In Memorium: Jan "Fish" Forsell – Dancer, Photographer, Filmmaker

 CREDIT: Jeremy Lawrence

CREDIT: Jeremy Lawrence

EDITOR’S NOTE: We are honored to feature this tribute to Jan “Fish” Forsell, written by Karl Lennart Westerlund, a longtime organizer of the Herrang Dance Camp and friend of Jan’s. While we did not know Fish well, we were always impressed with his modesty, professionalism and dedication to his work. The lindy hop community was lucky to have him in our lives.


Jan Forsell, 62 years old, died from cancer on December 5, 2017. Mister Forsell, also known as Fish, was one of the pioneers of Swedish Jitterbug and lindy hop dancing, starting out already in the late 1970s. After learning some basics, he soon joined Södertälje based dance society “Boogie Lovers,” and in the early 1980s he started to compete on a regular basis. When legendary Savoy dancer Albert Minns showed up in Stockholm in the fall of 1984, Jan was one of his proselytes. And when Frankie Manning made his début at the Herräng Dance Camp in 1989, Jan was one of his enthusiastic new students. 

In the early 1990s, Jan gradually found himself a position as photographer and cameraman with both The Rhythm Hot Shots (semi-professional Swedish swing dance troupe) and the Herräng Dance Camp. This engagement lead to a close connection to many of the old-timers including Dawn Hampton, Norma Miller, Frankie Manning and many more, but also to an intimate interaction with the constantly growing revival community of the Lindy Hop. Jan was also involved with many dance film side-projects such as documentaries, movie editing and general archive work and maintenance. His long-time camera experience also took him to many dance events outside of Sweden, and his skillful, reliable and engaged work was always in demand and highly appreciated.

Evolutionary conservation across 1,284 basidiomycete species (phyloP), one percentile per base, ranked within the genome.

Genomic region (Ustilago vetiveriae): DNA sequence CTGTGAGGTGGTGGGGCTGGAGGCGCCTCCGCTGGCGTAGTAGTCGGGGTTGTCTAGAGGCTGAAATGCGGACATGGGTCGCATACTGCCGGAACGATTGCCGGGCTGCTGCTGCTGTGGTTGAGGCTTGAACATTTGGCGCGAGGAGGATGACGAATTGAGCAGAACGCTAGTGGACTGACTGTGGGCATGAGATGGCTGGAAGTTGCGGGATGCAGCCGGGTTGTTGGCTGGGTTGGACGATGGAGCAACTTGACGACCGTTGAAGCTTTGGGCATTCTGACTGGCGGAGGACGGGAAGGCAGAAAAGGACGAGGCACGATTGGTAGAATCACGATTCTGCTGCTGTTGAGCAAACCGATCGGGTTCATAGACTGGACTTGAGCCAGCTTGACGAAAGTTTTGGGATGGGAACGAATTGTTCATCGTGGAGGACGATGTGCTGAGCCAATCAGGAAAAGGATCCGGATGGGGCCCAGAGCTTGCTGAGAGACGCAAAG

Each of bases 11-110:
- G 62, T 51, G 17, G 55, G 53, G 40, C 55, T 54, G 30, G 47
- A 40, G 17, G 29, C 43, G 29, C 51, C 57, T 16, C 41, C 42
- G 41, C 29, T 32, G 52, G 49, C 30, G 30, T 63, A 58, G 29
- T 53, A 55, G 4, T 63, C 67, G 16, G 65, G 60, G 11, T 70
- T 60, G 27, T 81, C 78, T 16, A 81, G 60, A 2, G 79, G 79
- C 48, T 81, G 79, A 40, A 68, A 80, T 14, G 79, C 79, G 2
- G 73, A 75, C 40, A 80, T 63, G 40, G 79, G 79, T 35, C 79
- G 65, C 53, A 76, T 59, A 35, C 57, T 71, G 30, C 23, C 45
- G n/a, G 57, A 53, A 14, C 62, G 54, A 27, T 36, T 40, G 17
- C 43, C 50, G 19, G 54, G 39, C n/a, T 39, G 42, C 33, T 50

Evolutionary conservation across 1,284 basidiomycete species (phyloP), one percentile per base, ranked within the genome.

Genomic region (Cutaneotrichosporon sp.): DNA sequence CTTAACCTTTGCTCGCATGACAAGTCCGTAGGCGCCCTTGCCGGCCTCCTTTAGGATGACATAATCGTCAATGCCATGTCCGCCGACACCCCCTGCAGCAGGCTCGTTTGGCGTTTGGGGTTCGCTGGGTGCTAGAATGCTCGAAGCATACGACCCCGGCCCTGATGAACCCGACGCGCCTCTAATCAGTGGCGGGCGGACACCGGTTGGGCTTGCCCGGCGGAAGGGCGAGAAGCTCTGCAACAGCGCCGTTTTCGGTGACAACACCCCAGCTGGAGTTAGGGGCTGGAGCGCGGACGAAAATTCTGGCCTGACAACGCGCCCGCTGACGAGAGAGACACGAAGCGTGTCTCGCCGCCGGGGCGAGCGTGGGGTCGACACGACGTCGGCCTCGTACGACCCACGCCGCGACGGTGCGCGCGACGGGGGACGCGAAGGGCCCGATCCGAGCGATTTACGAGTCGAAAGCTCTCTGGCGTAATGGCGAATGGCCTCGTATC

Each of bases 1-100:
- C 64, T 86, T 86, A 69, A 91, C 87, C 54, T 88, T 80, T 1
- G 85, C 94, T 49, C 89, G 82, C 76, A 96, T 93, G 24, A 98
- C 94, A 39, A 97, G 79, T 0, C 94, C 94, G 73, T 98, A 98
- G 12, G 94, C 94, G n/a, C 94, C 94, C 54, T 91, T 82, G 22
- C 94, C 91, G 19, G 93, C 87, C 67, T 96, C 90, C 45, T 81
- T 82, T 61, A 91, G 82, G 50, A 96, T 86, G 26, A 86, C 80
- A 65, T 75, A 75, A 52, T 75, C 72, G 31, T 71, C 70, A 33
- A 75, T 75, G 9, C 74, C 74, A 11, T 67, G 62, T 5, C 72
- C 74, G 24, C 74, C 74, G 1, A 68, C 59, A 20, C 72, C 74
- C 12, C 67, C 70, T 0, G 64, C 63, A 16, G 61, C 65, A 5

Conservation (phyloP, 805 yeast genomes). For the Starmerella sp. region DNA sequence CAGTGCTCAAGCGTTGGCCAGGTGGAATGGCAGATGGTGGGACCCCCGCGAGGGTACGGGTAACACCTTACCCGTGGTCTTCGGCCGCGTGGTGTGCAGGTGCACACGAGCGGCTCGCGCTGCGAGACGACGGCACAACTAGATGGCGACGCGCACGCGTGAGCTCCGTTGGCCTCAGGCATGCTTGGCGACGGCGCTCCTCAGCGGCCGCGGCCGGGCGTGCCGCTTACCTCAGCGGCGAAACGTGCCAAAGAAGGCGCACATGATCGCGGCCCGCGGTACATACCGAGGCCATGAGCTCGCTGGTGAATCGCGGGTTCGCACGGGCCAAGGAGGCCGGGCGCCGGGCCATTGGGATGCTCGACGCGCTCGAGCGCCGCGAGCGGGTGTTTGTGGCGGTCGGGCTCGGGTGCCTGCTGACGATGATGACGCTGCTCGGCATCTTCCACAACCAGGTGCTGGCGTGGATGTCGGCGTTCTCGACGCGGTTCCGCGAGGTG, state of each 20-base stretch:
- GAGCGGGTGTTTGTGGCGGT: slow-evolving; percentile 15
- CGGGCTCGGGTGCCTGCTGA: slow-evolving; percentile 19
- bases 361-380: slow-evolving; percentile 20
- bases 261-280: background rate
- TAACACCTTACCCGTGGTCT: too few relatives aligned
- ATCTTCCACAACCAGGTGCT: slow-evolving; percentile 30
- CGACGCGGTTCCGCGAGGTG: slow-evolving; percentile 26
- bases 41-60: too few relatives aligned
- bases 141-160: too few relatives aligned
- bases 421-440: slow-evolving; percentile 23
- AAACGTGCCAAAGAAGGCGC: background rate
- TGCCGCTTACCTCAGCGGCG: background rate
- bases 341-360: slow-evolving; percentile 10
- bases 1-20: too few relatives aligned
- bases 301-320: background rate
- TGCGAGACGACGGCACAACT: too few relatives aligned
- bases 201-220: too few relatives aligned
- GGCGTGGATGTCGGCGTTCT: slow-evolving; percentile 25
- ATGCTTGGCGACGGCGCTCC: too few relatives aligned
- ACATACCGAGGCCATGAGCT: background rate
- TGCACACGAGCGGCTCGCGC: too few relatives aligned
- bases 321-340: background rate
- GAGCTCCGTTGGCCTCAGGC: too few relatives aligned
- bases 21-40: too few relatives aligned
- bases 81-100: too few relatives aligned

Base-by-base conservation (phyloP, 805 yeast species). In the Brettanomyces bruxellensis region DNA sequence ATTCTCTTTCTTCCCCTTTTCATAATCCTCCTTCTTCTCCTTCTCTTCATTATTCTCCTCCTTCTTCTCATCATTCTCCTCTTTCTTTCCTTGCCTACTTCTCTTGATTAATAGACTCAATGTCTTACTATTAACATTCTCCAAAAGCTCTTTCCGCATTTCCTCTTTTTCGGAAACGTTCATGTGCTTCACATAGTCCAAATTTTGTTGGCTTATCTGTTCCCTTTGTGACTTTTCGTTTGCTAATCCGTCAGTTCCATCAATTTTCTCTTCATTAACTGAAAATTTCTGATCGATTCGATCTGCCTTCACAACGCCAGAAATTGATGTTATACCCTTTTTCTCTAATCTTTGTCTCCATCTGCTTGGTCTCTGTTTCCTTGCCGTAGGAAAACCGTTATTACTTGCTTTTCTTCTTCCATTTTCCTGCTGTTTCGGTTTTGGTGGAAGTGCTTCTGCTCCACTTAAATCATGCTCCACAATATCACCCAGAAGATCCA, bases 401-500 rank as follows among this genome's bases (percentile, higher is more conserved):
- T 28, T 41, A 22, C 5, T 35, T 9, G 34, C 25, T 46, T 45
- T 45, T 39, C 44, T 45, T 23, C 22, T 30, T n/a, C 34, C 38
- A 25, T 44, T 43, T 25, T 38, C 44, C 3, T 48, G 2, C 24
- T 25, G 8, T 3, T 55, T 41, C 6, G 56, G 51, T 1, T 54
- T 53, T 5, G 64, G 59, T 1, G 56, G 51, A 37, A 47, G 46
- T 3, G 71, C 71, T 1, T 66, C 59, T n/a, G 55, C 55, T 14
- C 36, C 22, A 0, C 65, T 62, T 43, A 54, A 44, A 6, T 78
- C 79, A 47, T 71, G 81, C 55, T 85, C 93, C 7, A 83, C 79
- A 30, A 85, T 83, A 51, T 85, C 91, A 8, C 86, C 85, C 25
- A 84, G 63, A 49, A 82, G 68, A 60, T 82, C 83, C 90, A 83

Jan was all the way since 1991 the official cameraman of the Herräng Dance Camp. His film studio in Folkets Hus (main building at the event) was the old projector room on the third floor – no room at the camp had less oxygen, accordingly he was sometimes found there late at night more or less half-asleep from the lack of fresh air, trying to prepare new film material for next day's visual presentations. His work encompassed the entire range, from preserving all kind of dance routines and steps, performing interviews et cetera, to producing artistic short films and yearly movies. The later was for many of us a mid-December highlight, often better than Christmas Eve itself; first an invitation to his home in Södertälje outside of Stockholm, then a traditional Swedish pancake party where nothing was missing, and last but not least: the first showing of the new yearly Herräng Dance Camp movie! The same procedure year after year, nothing new and never any illustrious spotlights.

Life goes on, but nothing is forever. After a final heroic struggle, Jan finally succumbed in the evening of December 5. All the way up until the very end, he kept his spirit high and untouched by the mournful circumstances. Towards the end, he stayed at a palliative section of Södertälje sjukhus, but only six days before his passing, he decided to move back home to fully be able to stay and spend time together with his family. No matter being in the hospital or back home, he kept an open house policy, inviting and encouraging relatives and friends to come and visit. Many, many people showed up for a last conversation and to bid a very last farewell.

The memory of Jan is very bright. He was never one to look for the limelight or the big applauds, instead he always kept a low profile fulfilling his duties and obligations in a discreet but efficient way. His manners offered both integrity, tactfulness as well as a good sense of humour. Those of us that had the opportunity and privilege to learn to know him privately, experienced an extraordinary human being and a most loyal and reliable friend. We will miss him dearly, but we will never forget his contribution to the imaginary whereabouts of life.

 -- Karl Lennart Westerlund, Stockholm in December 2017

 

 

Special thanks to Ewa Burak and Michael Yuen for helping with the coordination of this feature. And appreciation to Jeremy Lawrence for permission to use this wonderful photo of Fish. See more of Jeremy's photos of Fish on his Facebook album.